First, she smiled more often and seemed more cheerful, then the weight started coming off as she started a walking program. I have never seen anyone change so much. She lost more than 40 pounds in a year. She had all that it took to make the changes - she just needed a friend and encouragement. She now believes in herself again.
At the last appointment, she said, "you have saved me." It was very touching and validated why we do what we do. Now that she has lost weight and feels better, she wants others to feel like her. She volunteered to teach an exercise class at her local senior center.
A patient came into the clinic with high blood sugar, A1C, cholesterol, triglyceride and LDL numbers. I immediately worked with him on his diet and reviewed basic carbohydrate counting. I was able to get him the diabetic supplies he needed, including a glucometer. He also was in need of a CPAP mask, so I arranged for a mask for him and he found one that worked well. I completed weekly health coaching calls for three months. We had some challenges with changes in his insurance plan, but continued to find alternative treatment that was covered and affordable.
In three months, his A1C dropped five points, and his other numbers decreased as well. Not only did his lab values significantly improve, but he is feeling better too! I realized just a few weeks ago that I had truly made an impact on this patient and his health.
He sent me the following note via MyChart: Thank you so very much for all you are doing to help me through my diabetes management issues. I truly appreciate your dedication to finding the right combination of medications and recommendations for my health. You're the best!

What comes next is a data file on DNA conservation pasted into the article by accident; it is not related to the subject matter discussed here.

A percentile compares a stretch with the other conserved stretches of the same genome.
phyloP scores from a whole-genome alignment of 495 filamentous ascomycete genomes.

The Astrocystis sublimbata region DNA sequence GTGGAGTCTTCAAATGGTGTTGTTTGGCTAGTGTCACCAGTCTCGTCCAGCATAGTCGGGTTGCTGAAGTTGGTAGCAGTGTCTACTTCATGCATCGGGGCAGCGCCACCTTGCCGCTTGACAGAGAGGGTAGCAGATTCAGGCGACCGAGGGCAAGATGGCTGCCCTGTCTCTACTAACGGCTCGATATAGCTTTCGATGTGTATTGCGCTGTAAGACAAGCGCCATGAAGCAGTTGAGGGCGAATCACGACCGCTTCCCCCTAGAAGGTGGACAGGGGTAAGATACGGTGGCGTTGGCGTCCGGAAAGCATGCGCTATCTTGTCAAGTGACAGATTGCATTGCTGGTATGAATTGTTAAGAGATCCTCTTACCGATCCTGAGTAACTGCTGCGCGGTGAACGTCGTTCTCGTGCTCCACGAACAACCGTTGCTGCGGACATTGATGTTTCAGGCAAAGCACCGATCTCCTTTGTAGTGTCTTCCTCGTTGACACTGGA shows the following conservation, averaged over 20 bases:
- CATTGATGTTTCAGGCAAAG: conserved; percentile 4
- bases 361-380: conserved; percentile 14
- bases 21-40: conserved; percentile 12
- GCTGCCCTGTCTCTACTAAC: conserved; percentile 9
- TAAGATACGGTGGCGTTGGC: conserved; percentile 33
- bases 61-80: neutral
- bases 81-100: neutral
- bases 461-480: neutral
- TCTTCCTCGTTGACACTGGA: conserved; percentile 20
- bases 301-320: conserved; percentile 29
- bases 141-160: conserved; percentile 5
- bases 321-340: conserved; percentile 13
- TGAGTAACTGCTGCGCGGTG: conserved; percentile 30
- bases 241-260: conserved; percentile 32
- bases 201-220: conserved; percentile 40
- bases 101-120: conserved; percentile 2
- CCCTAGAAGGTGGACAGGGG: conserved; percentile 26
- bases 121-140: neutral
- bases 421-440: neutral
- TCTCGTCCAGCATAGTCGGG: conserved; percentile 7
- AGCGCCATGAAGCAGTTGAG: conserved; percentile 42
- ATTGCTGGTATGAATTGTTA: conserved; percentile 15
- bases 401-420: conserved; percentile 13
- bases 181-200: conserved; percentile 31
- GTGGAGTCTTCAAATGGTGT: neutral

A patient who I have taken care of for many years has hypertension and hyperlipidemia. While she was very compliant with medications, diet and exercise—she was unable to quit smoking, even though I’ve talked about it with her. She started to have back issues and after non-surgical management failed, she needed spinal surgery.
When we discussed her seeing a neurosurgeon, I talked to her about the risks of smoking and how it could interfere with spinal surgery. She said she knew she needed to quit and subsequently started a smoking cessation program at her work. However, she did not feel connected to the coaches at her work program because they did not seem to understand the power of nicotine addiction.
When she came in for one last check before scheduling her surgery, she was frustrated. I reached out to UniNet Population Health Coach Terri Rose and asked her if there was any other support we could give my patient. Terri took that challenge and was fabulous.
After a few phone calls and talks with Terri, the patient felt more confident and supported. She then came back for her pre-operative exam—with success! The patient constantly states that she would never had been successful without her health care team at Alegent Creighton Clinic.
I had another patient who had no acute health needs, but was struggling with psychiatric issues with an adult daughter and was quite distraught. Terri met with the patient and established a relationship. The patient declined any services that day, but a few weeks later the she reached out to Terri for some help. This is a very private patient, and her trust in Terri shows the impact she makes when she talks to patients.
The work the health coach does makes me not feel alone when I have a difficult situation with patients. While I spend as much time as I can with patients, having the health coach helping re-educate, support, and show kindness to my patients helps me see more patients, and has given my patients another person to help support them.
Patricia Murdock-Langan, MD, family medicine physician, chief medical officer, CHI Health Lakeside and Midlands